Perceptions of public security and crime in the Kathmandu Valley
Recent media reports suggest a growing trend of criminal violence, especially in the Kathmandu Valley, the largest urban area in Nepal. However, little research has been undertaken to understand what factors are fuelling crime, violence and insecurity.
This research seeks to take the first step in filling this information gap, and provide an initial analysis of different stakeholders’ perceptions of crime, violence and insecurity at the community level in the Kathmandu Valley in the post-conflict era. It aims primarily to inform policy and programming of key stakeholders involved in public security, crime and conflict prevention in Kathmandu Valley, and to stimulate a discussion that might lead to more in-depth research and analysis being carried out. Findings are largely drawn from the perceptions and attitudes of communities, security agencies, civil society, government and the private sector gathered through focus group discussions and interviews, but also secondary data, such as media reports and police crime statistics where relevant.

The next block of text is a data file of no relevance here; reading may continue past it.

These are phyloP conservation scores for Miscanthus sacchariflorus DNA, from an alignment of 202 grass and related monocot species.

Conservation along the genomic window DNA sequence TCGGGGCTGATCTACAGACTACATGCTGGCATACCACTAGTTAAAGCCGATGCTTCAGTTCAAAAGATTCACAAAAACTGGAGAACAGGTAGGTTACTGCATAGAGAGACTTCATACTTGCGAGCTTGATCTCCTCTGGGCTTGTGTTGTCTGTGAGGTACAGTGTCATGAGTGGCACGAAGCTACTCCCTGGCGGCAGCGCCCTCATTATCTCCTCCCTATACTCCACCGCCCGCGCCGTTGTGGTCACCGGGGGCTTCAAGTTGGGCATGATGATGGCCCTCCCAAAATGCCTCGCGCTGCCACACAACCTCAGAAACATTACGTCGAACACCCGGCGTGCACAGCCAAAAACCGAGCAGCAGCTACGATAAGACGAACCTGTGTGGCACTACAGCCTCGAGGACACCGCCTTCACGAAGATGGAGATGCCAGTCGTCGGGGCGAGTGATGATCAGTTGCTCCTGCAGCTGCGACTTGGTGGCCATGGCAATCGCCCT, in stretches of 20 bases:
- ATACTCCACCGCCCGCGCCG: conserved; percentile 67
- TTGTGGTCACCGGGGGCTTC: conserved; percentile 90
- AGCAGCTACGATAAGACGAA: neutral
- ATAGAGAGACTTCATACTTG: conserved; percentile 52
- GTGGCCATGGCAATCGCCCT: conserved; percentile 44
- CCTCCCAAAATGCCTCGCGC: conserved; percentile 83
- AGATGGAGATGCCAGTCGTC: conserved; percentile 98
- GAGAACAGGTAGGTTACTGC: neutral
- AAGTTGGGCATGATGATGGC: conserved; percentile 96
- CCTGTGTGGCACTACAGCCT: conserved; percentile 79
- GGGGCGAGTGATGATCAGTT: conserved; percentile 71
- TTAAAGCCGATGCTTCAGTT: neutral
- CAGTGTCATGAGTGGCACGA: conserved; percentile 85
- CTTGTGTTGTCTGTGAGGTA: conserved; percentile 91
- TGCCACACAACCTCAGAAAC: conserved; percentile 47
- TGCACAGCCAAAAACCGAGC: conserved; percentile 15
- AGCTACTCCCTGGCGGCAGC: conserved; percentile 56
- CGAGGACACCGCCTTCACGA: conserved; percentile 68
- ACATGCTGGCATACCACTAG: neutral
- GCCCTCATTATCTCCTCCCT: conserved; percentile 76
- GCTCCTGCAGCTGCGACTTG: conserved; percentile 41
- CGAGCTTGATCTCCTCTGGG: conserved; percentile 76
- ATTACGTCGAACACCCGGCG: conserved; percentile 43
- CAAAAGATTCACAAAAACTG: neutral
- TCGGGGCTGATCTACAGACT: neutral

The key findings outlined in this briefing, based on the perceptions of research participants, include:
1) the continued role that political youth wings play in undermining security in the post-conflict era,
2) a growth in the prevalence of organised crime,
3) threats to personal safety posed by an increase in randomly targeted violent crime,
4) emergence of newly formed criminal groups
5) tensions between ‘original’ inhabitants of the Kathmandu Valley and ‘rural-urban migrants which are undermining people’s perceptions of public security.
The briefing is available in English and Nepali.
Date: February 2012
Author: Ojaswi Shah
Language: English, Nepali
We have identified more than 102 goondas [hooligans] who disrupt our district’s law and order and almost all of them are politically affiliated. They disrupt our business through bandahs, target business people for abduction and kidnapping, incite trade unions and communities to protest unnecessarily and demand large sums of money in the name of ‘donations’.
Entrepeneur, Sindhupalchok, Nepal